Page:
Chester retired that summer to the MacDowell Artists’ Colony in New Hampshire, where his dogs ravaged the mattress and attacked other colonists, while Chester’s behavior was scarcely more acceptable. Ostracized and lonely, more depressed than ever over Arthur’s desertion, his letters from MacDowell gave an early glimpse of his desperate sense of muddled identity, the many babbling voices in his head. “Thrust into a totally new situation,” he wrote, “I don’t know who I am. I just want to scream fuck I am alfred chester who? Who is this writing now? And the voices in my head go on and on.” His animus was particularly directed against his neighbor, the eminent anthropologist Hortense Powdermaker, who wouldn’t give Chester a ride when she drove to the main house two miles away. “Morning, Powdie,” the trembling Chester greeted her at breakfast one day, and then began discussing her (in French) with the painter Leon Hartl. As Chester related the colloquy that followed:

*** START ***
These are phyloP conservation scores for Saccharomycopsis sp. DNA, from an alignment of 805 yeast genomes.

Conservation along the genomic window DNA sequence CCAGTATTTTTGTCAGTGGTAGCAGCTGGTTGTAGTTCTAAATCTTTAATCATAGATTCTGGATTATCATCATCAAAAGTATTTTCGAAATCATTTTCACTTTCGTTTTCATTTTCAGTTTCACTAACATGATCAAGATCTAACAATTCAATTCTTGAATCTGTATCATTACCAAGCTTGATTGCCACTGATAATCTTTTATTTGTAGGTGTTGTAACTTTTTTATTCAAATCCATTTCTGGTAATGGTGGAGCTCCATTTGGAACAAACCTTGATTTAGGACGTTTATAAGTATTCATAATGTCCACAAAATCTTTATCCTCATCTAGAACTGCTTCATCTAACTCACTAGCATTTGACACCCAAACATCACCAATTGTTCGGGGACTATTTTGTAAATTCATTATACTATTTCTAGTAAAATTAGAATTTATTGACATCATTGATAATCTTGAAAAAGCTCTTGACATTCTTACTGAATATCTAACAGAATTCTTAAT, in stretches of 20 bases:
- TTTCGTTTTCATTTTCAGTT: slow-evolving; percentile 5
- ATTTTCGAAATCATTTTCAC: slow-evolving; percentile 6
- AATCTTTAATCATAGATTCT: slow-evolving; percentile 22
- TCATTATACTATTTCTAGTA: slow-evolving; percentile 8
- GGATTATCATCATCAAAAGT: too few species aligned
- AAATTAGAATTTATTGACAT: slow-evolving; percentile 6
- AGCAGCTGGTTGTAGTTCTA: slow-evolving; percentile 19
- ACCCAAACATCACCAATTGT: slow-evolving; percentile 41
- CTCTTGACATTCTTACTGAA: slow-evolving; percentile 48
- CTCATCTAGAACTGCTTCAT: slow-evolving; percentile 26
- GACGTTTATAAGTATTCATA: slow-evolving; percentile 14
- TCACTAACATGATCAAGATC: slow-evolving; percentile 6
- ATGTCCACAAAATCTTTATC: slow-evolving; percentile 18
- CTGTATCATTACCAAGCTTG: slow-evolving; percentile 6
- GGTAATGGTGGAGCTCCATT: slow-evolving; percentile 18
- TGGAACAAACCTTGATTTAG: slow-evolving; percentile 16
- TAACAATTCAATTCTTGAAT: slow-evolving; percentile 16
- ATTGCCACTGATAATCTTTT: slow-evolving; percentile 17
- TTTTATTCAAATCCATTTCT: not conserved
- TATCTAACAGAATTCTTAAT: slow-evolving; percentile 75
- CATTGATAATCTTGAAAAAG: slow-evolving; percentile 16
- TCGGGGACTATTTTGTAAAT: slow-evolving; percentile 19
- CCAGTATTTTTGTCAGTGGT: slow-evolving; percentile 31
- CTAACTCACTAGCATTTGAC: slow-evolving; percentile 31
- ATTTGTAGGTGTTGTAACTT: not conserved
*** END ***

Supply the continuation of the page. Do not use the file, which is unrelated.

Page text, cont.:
She [Powdermaker]: You are speaking of me.
Me: But not to you.
She: I would like to explain that there was a woman here...
Me: I am not that woman and not interested in your justifications. St. Thomas said we must acknowledge evil and not ignore it; I am a religious man, and you are evil. You are a mean petty little bitch. (I believe I called her a cunt too, but I’m not sure.)
A few days later, Chester’s friend Edward Field received a telegram: “Am flung out going Provincetown love—Alfred.”